In the early 1960s, producer/director Roger Corman made a series of movies adapted (to varying degrees) from the work of author Edgar Allan Poe. The Raven was the fifth but Richard Matheson’s (under the name Logan Swanson) script goes way beyond the story of Poe’s famous poem and is turned into a horror comedy.
The film opens with the wizard Dr. Erasmus Craven (Vincent Price) reciting Poe’s “The Raven” off screen. He is seen conjuring a raven by way of special effects, which are dispelled by the wind. Going to close the window, he bonks his head on a telescope in a silly manner, revealing the movie won’t be as spooky as it has been suggested by what has been seen before.
Like Poe’s narrator, Craven longs for his dead Lenore, who has been gone for two years. Back in his study, “there came a tapping” at the window and Craven lets in a raven, who is actually the wizard Beldo (Peter Lorre) bewitched by Dr. Scarabus (Boris Karloff). Reversing the effects of the spell takes a bit, which suggests Craven isn’t as good a wizard as Scarabus but Beldo frustrated because he is partially a bird leads to some laughs. Beldo wants to return to Scarabus’ castle to retrieve his magical equipment. After mentioning he saw Lenore there, Craven goes with him to see if Scarabus has trapped his late wife’s soul. Craven’s daughter Estelle (Olive Sturgess) and Bedlo’s son Rexford (Jack Nicholson) join them on the journey but don’t add much to the story.
Not sure who The Raven was marketed to, but it comes across like a silly, spooky movie for children, though not sure kids of today would sit still even with its short run time of 86 minutes. The comedy is more amusing than laugh-inducing, and the scares aren’t chilling. Matheson’s script, which fans of the poem will hardly recognize, offers a good plot twist when Craven learns what happened to Lenore. The film concludes with a magic battle conducted through film trickery and special effects.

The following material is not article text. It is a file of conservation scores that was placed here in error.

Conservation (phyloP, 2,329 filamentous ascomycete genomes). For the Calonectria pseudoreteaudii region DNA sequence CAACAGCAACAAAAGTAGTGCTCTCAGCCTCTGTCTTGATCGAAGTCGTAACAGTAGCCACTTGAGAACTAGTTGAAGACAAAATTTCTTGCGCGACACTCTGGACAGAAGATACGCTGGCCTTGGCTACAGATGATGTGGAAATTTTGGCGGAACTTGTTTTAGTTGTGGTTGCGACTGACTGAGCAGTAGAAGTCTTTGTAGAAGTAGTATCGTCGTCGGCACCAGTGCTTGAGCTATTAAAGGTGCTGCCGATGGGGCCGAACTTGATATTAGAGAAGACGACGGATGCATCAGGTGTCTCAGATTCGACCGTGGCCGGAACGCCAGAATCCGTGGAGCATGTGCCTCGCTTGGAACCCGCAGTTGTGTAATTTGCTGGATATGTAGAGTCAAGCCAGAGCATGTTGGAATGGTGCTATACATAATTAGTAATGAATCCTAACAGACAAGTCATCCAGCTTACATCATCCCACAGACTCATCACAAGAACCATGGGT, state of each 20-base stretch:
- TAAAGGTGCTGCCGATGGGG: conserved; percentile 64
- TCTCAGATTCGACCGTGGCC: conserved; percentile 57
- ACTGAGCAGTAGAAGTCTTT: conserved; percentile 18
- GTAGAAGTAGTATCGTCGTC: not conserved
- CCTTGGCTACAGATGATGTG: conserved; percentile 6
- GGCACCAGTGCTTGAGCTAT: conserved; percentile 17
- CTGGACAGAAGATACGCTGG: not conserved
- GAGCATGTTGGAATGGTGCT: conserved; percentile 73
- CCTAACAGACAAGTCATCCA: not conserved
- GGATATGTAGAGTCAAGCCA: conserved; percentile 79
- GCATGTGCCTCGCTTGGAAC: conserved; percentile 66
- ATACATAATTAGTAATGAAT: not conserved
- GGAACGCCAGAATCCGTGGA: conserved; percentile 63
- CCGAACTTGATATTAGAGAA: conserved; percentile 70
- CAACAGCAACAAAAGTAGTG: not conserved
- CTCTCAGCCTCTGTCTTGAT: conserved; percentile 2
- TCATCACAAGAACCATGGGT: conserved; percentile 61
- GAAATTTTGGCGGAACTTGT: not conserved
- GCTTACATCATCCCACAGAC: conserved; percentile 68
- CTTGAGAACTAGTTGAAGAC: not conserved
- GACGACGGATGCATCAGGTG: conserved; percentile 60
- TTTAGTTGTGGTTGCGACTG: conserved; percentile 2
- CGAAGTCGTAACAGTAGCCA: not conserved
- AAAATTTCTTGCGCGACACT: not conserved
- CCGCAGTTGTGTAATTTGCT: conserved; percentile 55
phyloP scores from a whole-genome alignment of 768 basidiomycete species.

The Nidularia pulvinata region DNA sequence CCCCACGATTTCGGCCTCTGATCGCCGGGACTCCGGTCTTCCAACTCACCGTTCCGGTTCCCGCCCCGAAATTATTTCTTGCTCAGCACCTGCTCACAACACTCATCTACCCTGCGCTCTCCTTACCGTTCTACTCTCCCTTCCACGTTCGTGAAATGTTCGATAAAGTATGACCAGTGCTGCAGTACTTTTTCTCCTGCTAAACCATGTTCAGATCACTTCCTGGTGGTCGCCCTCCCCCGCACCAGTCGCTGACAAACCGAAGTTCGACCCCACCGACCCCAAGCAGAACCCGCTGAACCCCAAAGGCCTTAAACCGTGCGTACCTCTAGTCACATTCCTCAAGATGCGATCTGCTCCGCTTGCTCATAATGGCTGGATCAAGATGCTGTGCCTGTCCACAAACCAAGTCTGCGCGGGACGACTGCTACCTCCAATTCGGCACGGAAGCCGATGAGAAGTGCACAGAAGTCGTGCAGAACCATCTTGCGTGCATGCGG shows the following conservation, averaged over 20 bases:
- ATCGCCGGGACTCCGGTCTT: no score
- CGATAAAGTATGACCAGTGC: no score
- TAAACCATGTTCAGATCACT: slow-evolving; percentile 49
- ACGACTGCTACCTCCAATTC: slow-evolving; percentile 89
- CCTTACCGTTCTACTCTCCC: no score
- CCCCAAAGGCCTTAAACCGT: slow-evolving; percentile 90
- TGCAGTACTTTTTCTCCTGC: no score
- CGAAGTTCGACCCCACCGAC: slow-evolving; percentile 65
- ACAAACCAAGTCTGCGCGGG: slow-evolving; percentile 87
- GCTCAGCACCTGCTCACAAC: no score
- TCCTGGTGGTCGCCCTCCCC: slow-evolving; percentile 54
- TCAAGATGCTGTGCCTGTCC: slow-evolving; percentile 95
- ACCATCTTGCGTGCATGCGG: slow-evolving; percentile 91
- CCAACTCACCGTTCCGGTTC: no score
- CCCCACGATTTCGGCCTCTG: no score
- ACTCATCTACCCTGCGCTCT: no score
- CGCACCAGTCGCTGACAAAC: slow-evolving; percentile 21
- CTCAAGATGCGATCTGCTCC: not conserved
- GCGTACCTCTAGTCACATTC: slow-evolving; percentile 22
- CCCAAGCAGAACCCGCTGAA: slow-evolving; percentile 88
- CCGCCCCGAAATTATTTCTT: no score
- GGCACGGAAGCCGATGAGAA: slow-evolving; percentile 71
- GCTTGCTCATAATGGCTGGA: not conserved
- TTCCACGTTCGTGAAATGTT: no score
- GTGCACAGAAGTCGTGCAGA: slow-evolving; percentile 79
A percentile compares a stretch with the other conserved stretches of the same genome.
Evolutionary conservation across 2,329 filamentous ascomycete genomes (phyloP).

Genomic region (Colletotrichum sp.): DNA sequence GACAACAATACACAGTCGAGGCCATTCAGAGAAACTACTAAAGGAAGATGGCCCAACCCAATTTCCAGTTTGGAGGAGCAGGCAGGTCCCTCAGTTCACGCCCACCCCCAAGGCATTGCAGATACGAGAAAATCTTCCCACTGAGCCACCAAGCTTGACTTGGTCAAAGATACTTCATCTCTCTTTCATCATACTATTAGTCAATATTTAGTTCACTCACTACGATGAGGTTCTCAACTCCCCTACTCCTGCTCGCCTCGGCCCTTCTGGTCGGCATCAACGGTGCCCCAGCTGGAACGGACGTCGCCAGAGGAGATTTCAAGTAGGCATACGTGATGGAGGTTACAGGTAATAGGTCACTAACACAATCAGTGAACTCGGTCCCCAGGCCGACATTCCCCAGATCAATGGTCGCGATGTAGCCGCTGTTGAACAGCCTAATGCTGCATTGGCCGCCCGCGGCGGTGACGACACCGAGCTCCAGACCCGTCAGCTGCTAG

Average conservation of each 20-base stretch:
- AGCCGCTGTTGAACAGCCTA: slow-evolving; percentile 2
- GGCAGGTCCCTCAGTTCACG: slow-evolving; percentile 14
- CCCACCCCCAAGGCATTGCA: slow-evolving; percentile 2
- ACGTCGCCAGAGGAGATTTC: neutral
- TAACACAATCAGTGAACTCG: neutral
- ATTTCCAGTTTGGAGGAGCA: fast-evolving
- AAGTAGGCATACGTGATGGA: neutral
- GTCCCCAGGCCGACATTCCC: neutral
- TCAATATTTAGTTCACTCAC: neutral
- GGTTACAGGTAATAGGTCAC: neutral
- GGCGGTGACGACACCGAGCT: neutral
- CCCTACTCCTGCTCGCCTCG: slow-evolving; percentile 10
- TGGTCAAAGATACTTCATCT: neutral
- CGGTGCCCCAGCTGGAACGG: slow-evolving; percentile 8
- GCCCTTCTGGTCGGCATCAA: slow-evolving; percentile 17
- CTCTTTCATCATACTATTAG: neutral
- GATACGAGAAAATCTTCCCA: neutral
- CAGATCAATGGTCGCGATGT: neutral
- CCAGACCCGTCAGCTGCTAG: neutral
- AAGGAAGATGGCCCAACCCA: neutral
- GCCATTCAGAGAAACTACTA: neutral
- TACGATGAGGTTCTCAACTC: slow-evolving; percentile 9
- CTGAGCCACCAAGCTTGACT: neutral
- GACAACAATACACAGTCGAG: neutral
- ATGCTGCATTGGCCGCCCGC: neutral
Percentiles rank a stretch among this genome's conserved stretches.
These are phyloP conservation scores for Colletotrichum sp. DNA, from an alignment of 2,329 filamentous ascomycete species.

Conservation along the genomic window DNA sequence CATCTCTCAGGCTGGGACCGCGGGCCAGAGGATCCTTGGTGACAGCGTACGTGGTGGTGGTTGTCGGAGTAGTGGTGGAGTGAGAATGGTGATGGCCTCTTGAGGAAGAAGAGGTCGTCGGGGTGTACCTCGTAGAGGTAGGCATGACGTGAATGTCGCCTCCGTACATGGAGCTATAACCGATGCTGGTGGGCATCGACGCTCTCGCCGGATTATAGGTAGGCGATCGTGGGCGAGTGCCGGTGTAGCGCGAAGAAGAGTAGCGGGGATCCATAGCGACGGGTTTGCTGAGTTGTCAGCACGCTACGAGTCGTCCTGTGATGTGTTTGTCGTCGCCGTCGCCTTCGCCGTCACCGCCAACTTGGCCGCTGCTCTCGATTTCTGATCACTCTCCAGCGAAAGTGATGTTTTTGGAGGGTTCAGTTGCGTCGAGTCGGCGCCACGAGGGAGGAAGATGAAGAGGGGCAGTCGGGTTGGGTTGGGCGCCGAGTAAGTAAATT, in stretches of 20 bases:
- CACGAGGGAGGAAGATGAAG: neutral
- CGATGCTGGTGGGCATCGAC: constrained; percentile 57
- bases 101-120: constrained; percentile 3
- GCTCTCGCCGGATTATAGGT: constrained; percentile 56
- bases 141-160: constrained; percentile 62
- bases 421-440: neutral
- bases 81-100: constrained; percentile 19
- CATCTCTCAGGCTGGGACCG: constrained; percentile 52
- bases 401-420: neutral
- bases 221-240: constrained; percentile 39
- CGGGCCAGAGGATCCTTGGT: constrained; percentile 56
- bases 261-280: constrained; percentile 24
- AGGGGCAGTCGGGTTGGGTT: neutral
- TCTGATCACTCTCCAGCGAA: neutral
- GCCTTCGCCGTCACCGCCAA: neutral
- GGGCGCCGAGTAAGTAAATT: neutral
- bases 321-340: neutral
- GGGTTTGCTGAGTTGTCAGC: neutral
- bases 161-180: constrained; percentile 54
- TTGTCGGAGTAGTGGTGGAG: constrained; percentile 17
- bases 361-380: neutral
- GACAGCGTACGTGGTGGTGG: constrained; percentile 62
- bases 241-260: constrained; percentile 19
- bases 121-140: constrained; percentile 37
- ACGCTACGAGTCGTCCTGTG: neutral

The video is presented in 1080p AVC/MPEG-4 encoded transfer displayed at aspect ratio of 2.35:1. Colors appear in strong hues. Black are inky and whites bright, contributing too a strong contrast, put to good use in cinematographer Floyd Crosby’s lighting design. The focus is sharp and texture detail can be seen in costumes and sets. The image look free of dirt and damage. There are a couple single shots of the raven on a bust that are out of focus. Am curious what happened to the source/
The audio is available in DTS-HD MA 2.0 Mono. The Blu-ray jacket states this is a “musically edited version.” As this is my first time seeing the film, I can’t comment on how much of Les Baxter’s score has been replaced or altered, but what’s here comes through with good clarity. Dialogue is clear even Lorre’s voice when altered to convey he’s a raven. The effects are adequate while augmenting the scene and contribute to the mood.
The extras, which include interviews with crew members taken from previous home releases, are
- Audio Commentary by film historian David Del Valle, who delivers an entertaining talk about the film and those who worked on it.
- Corman’s Comedy of Poe (8 min) – The producer/director discusses the making of the film.
- Richard Matheson: Storyteller (7 min) – The screenwriter reflects on creating the script.
- Trailers from Hell with Mick Garris (3 min) – the filmmaker reminiscences about enjoying the film.
- Theatrical Trailer and nine other trailers of films starring Vincent Price.
Corman’s The Raven may have its fans, particularly those who grew up with, but as it lacks in the areas of horror and comedy, I didn’t connect with it. That said, it was fun to see the main trio play comedic roles, a rare occurrence in their careers. The Blu-ray’s delivers pleasing video and fans will be happy with the few extras included.